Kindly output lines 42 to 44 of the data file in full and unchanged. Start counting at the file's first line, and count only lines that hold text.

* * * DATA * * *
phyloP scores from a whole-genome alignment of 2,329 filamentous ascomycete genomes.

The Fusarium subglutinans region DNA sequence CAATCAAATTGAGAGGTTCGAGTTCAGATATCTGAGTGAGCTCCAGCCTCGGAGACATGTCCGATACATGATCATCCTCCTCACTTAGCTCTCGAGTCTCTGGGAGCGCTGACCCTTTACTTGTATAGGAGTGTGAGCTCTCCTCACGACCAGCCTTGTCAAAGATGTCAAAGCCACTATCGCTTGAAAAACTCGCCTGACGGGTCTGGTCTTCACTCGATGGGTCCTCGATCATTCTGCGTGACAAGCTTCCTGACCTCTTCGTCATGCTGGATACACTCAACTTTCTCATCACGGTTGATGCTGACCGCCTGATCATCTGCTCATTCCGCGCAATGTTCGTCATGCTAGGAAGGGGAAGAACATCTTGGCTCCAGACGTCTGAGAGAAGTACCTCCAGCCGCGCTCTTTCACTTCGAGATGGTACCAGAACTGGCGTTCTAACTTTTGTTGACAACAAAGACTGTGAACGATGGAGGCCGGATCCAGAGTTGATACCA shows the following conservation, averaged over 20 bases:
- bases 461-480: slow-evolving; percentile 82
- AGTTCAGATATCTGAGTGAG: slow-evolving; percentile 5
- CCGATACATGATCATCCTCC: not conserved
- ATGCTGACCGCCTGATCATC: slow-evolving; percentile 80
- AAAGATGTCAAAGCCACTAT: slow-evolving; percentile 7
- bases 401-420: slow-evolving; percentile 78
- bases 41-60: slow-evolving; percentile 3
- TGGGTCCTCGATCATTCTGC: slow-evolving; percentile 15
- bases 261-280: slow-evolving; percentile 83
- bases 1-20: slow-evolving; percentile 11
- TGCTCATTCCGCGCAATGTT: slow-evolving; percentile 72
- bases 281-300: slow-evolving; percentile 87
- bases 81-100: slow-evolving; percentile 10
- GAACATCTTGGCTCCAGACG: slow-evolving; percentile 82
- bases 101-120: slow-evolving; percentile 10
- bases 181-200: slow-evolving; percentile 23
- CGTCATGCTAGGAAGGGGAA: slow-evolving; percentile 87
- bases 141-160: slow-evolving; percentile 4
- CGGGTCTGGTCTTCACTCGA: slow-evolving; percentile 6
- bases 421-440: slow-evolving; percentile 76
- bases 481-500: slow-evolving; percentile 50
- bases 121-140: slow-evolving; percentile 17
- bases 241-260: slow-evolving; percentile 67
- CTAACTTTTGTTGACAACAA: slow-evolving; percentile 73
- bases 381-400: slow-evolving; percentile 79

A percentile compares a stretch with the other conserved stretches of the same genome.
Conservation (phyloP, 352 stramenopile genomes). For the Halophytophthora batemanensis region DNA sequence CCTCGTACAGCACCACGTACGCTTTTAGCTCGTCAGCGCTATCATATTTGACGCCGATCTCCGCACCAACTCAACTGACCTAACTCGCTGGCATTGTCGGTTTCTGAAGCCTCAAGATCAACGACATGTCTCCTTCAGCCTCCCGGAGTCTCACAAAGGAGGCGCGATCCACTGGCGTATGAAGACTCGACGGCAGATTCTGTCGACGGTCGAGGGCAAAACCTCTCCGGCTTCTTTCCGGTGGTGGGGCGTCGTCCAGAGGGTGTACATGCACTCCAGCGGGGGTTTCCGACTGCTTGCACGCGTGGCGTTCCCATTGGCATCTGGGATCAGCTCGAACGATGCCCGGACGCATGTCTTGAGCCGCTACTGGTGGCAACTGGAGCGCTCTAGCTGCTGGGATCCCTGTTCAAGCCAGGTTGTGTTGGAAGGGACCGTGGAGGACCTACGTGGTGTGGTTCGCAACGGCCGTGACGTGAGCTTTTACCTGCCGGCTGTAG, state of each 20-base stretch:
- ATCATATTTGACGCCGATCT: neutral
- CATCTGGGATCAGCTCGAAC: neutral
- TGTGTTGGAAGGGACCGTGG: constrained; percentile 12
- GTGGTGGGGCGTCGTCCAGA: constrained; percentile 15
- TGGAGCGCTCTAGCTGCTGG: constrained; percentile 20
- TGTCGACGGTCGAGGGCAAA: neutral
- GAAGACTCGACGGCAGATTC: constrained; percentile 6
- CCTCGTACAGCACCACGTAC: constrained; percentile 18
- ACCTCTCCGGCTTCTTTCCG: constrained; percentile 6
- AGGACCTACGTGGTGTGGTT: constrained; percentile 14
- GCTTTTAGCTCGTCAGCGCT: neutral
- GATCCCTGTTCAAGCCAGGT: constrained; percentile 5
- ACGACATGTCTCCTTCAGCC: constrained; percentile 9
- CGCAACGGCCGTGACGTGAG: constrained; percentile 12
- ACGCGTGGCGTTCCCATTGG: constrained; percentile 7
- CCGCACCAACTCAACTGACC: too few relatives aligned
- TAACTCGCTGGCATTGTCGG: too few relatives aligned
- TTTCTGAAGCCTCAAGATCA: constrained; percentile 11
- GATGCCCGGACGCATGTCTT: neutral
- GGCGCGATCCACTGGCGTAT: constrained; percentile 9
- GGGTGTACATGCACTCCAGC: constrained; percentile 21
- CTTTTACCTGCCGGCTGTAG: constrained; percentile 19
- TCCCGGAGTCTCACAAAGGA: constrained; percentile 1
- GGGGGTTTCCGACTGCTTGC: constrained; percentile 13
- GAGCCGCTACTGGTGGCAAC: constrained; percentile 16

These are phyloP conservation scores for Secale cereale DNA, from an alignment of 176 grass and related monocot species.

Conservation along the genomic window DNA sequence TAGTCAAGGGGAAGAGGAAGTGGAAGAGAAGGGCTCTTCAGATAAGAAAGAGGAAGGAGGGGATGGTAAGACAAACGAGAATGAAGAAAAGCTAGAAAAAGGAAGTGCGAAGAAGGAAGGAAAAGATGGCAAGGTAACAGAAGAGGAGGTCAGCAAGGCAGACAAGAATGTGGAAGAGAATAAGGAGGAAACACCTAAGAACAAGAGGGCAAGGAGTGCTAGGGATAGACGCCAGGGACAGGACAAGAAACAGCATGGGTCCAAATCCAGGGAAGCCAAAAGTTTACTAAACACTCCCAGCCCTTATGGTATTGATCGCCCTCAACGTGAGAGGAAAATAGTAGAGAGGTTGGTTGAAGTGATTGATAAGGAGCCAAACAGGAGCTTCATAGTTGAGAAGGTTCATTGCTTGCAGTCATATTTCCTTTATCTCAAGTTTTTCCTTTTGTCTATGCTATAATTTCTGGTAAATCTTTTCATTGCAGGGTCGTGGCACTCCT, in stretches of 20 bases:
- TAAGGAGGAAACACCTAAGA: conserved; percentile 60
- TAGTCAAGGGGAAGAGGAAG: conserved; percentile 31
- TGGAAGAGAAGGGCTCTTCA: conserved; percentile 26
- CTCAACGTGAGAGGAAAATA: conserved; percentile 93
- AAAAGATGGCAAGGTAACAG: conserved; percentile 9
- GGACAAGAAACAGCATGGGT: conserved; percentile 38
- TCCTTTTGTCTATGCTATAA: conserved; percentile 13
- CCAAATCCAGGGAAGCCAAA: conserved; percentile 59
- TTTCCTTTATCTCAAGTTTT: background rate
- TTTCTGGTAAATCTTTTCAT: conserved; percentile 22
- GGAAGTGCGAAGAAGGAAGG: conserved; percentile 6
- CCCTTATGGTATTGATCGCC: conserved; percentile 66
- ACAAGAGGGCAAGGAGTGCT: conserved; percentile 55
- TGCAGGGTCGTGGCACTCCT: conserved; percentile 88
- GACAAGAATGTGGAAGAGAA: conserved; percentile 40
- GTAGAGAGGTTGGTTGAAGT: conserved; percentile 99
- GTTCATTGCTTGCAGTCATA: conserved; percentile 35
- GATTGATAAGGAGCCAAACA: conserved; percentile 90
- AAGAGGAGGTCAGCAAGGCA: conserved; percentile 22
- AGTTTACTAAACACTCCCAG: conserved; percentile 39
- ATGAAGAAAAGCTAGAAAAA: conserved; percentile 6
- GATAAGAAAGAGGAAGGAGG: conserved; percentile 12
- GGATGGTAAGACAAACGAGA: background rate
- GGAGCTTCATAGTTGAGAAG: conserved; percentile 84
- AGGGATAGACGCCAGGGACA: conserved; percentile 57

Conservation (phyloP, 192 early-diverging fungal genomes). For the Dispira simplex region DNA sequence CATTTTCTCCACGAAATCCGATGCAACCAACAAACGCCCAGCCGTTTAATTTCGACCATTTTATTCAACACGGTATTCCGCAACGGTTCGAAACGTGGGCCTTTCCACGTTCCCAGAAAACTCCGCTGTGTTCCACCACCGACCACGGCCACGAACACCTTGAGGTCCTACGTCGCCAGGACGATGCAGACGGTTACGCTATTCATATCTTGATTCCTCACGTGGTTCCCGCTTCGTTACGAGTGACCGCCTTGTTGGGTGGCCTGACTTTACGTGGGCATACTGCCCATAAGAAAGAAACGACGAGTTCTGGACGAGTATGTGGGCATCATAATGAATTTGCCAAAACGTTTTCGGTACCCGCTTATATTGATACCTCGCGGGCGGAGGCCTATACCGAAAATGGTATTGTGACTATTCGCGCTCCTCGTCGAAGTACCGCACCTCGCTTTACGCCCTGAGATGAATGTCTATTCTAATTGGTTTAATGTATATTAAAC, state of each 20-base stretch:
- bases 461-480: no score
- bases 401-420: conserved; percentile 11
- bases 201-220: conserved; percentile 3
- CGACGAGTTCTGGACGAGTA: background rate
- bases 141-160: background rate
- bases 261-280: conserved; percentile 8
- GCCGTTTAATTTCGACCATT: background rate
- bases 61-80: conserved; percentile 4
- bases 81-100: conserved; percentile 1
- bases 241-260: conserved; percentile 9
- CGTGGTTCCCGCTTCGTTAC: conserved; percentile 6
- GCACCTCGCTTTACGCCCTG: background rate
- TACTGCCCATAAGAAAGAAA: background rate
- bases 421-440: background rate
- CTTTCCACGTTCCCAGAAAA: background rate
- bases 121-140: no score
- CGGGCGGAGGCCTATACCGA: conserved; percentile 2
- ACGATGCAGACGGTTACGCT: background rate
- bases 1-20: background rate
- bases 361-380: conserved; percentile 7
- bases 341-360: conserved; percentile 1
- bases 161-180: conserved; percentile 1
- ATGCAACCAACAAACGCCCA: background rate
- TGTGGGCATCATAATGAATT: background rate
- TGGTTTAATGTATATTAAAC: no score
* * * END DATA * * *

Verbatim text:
- ACGACATGTCTCCTTCAGCC: constrained; percentile 9
- CGCAACGGCCGTGACGTGAG: constrained; percentile 12
- ACGCGTGGCGTTCCCATTGG: constrained; percentile 7